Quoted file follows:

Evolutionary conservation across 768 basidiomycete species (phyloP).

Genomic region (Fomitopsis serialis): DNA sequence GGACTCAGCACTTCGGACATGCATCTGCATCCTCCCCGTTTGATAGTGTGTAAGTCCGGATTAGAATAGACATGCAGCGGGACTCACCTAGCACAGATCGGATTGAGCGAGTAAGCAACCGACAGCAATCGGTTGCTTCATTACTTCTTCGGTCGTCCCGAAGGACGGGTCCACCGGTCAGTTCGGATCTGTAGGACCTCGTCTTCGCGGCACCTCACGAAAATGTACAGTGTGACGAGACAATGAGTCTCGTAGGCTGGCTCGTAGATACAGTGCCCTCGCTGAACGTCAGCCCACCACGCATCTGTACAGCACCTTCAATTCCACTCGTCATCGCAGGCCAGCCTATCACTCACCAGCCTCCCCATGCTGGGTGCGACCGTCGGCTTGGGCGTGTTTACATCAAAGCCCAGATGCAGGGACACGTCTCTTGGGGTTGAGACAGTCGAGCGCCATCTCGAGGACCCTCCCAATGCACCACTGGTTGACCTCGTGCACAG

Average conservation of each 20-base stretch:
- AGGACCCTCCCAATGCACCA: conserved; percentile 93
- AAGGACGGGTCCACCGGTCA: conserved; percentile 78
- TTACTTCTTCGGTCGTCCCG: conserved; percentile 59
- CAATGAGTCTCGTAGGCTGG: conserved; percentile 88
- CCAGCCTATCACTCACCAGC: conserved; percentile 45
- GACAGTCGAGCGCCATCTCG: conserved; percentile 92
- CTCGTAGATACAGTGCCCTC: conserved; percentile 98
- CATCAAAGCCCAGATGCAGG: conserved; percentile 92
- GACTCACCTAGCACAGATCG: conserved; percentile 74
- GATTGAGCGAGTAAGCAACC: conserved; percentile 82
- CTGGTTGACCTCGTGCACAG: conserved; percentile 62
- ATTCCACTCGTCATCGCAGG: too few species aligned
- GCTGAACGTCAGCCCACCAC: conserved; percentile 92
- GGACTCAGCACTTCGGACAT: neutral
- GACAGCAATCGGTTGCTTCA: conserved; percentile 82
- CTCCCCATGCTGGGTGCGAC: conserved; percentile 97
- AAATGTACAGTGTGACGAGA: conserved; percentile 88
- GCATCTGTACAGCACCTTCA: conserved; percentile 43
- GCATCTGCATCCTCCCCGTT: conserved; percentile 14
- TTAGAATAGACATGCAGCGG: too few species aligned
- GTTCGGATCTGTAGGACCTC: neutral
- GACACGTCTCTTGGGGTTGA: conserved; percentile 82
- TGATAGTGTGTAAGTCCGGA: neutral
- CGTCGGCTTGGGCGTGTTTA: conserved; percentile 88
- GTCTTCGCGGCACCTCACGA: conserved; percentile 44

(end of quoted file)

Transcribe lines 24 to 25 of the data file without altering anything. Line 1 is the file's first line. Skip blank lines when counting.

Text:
- GTTCGGATCTGTAGGACCTC: neutral
- GACACGTCTCTTGGGGTTGA: conserved; percentile 82